Rupee routs as IMF loan likely hits snags

Erum Zaidi
Wednesday, Jul 06, 2022

KARACHI: The rupee fell on Tuesday, wiping out gains from the previous four sessions as demand for the dollar increased ahead of the Eidul Azha holidays and was buffeted by concerns of a delay in the IMF loan programme, dealers and analysts said.

The stakeholders fear the Punjab government’s provision of power subsidies to the poor consumers could jeopardise Islamabad’s progress made towards unlocking the suspended bailout

In the interbank market, the rupee closed at 206.94/dollar versus 204.56 on Monday. The local unit weakened 2.38 rupees or 1.15 percent during the session.

The domestic currency lost two rupees to settle at 205 against the dollar in the kerb market.

“The rupee erased previous sessions’ gains tracking the importers’ dollar demand due to long holidays for Eid,” said a currency dealer.

The markets will be shut from Friday to Tuesday for Eidul Azha.

The sentiment was shaken suddenly by reports that Punjab Chief Minister (CM) Hamza Shehbaz Sharif will provide about nine million poor families 100 units of electricity free of cost on a monthly basis. This politically-motivated statement, mainly ahead of Punjab CM's reelection on July 22, is in contravention of the IMF loan conditions. This compounded doubts over whether the combined seventh and eighth reviews on the Extended Fund Facility could be completed.

“The uncertainty is emerging once again with respect to the IMF programme while the Punjab government announcement of power subsidies is creating pressure in the currency market,” said Tahir Abbas, the head of research at Arif Habib Limited.

The government is trying to fulfill the lender’s tough terms to reclaim the $6 billion loan facility, but reports claim the IMF programme was in a holdup due to an alleged impasse over anti-corruption regulations.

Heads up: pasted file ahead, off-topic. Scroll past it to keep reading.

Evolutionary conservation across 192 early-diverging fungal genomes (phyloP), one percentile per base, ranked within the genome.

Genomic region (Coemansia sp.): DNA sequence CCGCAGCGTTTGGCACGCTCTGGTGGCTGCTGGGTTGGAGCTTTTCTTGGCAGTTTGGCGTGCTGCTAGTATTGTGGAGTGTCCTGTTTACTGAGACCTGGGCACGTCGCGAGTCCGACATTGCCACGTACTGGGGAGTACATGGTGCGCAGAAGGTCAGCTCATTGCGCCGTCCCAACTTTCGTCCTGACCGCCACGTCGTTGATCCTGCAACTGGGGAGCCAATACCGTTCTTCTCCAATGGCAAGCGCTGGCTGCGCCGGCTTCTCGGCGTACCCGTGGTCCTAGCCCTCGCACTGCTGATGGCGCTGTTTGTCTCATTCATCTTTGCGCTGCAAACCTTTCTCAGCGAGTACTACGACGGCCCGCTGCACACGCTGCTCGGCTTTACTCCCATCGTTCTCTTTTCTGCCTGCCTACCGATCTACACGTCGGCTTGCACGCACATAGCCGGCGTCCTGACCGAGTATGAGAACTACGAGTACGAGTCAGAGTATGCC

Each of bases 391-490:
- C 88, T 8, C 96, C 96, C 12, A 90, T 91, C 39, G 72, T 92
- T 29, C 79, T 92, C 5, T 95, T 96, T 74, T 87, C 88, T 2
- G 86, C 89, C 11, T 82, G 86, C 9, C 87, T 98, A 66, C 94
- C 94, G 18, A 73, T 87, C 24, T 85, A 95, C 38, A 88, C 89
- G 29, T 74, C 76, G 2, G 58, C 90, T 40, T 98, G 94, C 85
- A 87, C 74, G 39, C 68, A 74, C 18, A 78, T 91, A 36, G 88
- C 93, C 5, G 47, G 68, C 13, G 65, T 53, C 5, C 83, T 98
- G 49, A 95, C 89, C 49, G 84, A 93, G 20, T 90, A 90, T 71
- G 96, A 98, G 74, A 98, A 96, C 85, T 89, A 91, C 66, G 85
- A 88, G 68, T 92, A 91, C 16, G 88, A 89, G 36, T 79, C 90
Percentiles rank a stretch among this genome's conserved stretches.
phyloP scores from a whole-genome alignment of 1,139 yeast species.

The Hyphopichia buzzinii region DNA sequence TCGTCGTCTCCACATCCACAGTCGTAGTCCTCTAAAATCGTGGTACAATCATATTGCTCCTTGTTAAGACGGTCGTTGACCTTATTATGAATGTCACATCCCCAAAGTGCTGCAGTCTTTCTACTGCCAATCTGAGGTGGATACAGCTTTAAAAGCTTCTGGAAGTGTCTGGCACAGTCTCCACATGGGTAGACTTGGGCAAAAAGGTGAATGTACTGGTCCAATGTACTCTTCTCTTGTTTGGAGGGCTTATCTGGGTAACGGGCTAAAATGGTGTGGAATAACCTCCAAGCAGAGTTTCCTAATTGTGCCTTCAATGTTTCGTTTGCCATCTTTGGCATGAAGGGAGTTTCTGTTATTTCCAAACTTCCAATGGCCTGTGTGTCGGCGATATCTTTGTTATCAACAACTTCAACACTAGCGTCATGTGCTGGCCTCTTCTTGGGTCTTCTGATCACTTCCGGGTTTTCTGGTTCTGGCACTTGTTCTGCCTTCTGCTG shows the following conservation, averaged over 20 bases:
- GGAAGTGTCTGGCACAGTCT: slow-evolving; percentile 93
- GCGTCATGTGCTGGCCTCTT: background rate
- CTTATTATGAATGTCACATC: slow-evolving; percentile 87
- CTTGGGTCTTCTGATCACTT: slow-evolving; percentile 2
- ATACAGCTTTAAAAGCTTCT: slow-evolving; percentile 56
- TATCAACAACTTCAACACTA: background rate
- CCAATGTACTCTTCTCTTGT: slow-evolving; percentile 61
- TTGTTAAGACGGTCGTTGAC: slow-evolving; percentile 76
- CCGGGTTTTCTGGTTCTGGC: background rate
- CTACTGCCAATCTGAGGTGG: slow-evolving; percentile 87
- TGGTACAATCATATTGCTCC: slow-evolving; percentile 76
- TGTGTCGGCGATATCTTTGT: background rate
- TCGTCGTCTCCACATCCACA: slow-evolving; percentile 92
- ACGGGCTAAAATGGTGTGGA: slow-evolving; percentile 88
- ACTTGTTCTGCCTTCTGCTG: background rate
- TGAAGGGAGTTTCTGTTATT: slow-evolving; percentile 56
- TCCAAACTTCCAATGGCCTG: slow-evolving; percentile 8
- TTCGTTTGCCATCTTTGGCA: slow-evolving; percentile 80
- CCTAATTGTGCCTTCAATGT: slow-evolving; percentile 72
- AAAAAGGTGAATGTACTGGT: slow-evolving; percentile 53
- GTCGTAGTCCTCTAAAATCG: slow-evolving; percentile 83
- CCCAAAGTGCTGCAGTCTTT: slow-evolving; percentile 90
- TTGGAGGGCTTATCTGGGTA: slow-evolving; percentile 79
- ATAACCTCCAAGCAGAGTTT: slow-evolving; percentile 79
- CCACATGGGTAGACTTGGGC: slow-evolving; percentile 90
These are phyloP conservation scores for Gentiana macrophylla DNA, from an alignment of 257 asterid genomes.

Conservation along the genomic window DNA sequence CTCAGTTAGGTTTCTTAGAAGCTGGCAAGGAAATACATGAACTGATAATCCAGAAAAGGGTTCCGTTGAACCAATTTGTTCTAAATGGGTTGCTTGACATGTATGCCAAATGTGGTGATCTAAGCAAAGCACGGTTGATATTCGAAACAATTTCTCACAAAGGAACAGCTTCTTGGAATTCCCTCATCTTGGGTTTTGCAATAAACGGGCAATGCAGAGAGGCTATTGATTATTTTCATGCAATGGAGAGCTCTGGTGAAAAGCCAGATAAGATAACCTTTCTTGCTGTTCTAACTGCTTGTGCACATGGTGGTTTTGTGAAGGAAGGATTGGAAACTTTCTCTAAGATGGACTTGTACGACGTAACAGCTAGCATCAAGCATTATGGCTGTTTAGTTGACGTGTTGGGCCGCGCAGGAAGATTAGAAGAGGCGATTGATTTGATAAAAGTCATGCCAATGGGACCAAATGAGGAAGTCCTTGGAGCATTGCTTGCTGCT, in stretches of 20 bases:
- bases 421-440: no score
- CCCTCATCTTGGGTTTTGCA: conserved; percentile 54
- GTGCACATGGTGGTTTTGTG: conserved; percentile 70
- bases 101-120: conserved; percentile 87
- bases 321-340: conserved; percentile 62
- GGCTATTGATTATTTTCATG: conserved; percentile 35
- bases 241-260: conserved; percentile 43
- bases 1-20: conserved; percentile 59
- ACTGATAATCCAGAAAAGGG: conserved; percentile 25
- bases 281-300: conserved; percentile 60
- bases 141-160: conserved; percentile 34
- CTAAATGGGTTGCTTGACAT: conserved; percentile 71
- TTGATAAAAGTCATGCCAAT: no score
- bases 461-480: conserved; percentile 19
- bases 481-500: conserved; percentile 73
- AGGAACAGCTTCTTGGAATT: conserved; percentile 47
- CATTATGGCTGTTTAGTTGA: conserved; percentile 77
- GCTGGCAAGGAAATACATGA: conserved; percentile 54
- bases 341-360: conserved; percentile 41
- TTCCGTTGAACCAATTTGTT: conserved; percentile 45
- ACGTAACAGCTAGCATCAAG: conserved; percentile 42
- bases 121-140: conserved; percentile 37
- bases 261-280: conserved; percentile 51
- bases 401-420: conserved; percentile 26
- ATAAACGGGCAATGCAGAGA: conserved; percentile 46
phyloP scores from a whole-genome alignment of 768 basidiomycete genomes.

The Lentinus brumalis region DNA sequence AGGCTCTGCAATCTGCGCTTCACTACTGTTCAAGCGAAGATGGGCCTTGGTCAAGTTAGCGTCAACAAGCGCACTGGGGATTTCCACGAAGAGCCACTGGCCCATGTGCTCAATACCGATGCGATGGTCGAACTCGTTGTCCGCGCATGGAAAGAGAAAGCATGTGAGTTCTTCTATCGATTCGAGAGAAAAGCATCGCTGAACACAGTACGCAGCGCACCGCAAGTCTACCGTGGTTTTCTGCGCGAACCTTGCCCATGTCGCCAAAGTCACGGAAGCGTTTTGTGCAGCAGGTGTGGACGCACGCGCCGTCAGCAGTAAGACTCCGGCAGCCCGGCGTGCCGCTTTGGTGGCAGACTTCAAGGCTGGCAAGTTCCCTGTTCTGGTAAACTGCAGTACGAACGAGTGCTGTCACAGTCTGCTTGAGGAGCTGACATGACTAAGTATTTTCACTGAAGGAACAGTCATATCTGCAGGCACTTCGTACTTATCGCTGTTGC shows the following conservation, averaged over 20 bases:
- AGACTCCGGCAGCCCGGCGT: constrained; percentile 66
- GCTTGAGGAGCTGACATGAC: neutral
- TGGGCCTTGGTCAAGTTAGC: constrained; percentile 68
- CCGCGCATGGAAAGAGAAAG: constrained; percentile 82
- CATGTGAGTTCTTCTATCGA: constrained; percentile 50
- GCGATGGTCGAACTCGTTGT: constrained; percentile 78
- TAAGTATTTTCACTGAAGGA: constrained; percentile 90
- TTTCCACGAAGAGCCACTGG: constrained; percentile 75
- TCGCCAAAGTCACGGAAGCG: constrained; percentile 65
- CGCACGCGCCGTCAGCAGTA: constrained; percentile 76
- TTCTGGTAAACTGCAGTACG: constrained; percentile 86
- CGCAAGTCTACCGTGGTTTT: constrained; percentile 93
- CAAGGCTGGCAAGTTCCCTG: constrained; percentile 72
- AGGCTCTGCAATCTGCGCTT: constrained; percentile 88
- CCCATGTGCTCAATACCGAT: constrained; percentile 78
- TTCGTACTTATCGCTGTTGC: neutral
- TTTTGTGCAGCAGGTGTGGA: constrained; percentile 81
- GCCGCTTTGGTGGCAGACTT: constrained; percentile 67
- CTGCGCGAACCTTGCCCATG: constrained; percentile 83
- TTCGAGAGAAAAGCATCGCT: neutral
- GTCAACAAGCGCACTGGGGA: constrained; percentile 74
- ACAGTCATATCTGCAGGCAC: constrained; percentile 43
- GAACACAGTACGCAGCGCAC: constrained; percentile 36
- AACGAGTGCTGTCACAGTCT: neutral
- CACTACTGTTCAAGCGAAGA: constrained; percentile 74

Finance Minister Miftah Ismail denied this news, saying, “the IMF programme is on track”. His clarification failed to calm the market down.

On June 28, Pakistan received economic and financial targets from the IMF that once agreed and approved could pave the way for a staff-level agreement with the Fund.

Prior actions required by the Memorandum of Economic and Fiscal Policies (MEFP) include passing the federal budget that was agreed upon with the IMF and presented to the National Assembly on June 24 as well as presenting a memorandum of understanding that has been duly signed by the provincial governments and binds them to contribute a combined Rs750 billion cash surplus to the federal government.

The rupee had been under pressure because of falling forex reserves and the widening of the current account deficit. It hit an all-time low closing of 209.96 to the dollar on June 20.

“The rupee should settle around these levels given REER [real effective exchange rate which was last reported well under 100,” said Saad Hashemy, the executive director at BMA Capital Management.